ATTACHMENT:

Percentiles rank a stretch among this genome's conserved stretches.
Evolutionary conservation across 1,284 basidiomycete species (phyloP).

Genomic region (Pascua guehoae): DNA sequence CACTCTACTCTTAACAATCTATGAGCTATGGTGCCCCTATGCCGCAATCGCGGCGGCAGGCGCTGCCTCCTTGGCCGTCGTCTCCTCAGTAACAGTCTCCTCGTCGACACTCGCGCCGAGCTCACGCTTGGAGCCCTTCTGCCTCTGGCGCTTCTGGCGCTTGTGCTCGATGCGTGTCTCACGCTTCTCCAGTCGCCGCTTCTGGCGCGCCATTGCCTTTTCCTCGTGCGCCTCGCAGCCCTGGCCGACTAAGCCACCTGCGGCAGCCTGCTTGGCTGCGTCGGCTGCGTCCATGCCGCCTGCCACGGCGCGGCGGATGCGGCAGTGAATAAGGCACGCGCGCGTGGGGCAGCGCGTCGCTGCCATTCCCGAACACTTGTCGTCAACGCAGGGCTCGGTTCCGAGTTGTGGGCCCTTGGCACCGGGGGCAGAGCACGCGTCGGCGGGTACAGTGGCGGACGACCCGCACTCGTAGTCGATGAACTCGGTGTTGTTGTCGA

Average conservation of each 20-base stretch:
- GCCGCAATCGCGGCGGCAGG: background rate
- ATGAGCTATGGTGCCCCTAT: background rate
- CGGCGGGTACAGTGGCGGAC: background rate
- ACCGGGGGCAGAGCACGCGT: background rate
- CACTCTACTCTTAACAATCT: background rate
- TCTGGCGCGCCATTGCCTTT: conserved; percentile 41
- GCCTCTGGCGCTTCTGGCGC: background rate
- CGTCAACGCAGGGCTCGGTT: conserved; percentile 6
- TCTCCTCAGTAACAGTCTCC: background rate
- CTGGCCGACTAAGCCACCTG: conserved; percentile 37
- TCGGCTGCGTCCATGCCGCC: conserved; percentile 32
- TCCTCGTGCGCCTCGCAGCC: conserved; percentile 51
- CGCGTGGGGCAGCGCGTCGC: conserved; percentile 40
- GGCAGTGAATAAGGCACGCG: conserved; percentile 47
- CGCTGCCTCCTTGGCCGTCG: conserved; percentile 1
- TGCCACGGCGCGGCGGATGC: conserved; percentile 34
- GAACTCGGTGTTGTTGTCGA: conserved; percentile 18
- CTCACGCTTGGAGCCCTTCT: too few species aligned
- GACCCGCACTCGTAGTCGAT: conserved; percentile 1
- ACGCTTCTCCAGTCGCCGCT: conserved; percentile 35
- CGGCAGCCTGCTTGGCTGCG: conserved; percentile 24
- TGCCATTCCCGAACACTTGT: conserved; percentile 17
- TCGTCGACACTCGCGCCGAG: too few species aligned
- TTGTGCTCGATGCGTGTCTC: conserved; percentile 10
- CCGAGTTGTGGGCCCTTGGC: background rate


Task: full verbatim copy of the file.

Percentiles rank a stretch among this genome's conserved stretches.
Evolutionary conservation across 1,284 basidiomycete species (phyloP).

Genomic region (Pascua guehoae): DNA sequence CACTCTACTCTTAACAATCTATGAGCTATGGTGCCCCTATGCCGCAATCGCGGCGGCAGGCGCTGCCTCCTTGGCCGTCGTCTCCTCAGTAACAGTCTCCTCGTCGACACTCGCGCCGAGCTCACGCTTGGAGCCCTTCTGCCTCTGGCGCTTCTGGCGCTTGTGCTCGATGCGTGTCTCACGCTTCTCCAGTCGCCGCTTCTGGCGCGCCATTGCCTTTTCCTCGTGCGCCTCGCAGCCCTGGCCGACTAAGCCACCTGCGGCAGCCTGCTTGGCTGCGTCGGCTGCGTCCATGCCGCCTGCCACGGCGCGGCGGATGCGGCAGTGAATAAGGCACGCGCGCGTGGGGCAGCGCGTCGCTGCCATTCCCGAACACTTGTCGTCAACGCAGGGCTCGGTTCCGAGTTGTGGGCCCTTGGCACCGGGGGCAGAGCACGCGTCGGCGGGTACAGTGGCGGACGACCCGCACTCGTAGTCGATGAACTCGGTGTTGTTGTCGA

Average conservation of each 20-base stretch:
- GCCGCAATCGCGGCGGCAGG: background rate
- ATGAGCTATGGTGCCCCTAT: background rate
- CGGCGGGTACAGTGGCGGAC: background rate
- ACCGGGGGCAGAGCACGCGT: background rate
- CACTCTACTCTTAACAATCT: background rate
- TCTGGCGCGCCATTGCCTTT: conserved; percentile 41
- GCCTCTGGCGCTTCTGGCGC: background rate
- CGTCAACGCAGGGCTCGGTT: conserved; percentile 6
- TCTCCTCAGTAACAGTCTCC: background rate
- CTGGCCGACTAAGCCACCTG: conserved; percentile 37
- TCGGCTGCGTCCATGCCGCC: conserved; percentile 32
- TCCTCGTGCGCCTCGCAGCC: conserved; percentile 51
- CGCGTGGGGCAGCGCGTCGC: conserved; percentile 40
- GGCAGTGAATAAGGCACGCG: conserved; percentile 47
- CGCTGCCTCCTTGGCCGTCG: conserved; percentile 1
- TGCCACGGCGCGGCGGATGC: conserved; percentile 34
- GAACTCGGTGTTGTTGTCGA: conserved; percentile 18
- CTCACGCTTGGAGCCCTTCT: too few species aligned
- GACCCGCACTCGTAGTCGAT: conserved; percentile 1
- ACGCTTCTCCAGTCGCCGCT: conserved; percentile 35
- CGGCAGCCTGCTTGGCTGCG: conserved; percentile 24
- TGCCATTCCCGAACACTTGT: conserved; percentile 17
- TCGTCGACACTCGCGCCGAG: too few species aligned
- TTGTGCTCGATGCGTGTCTC: conserved; percentile 10
- CCGAGTTGTGGGCCCTTGGC: background rate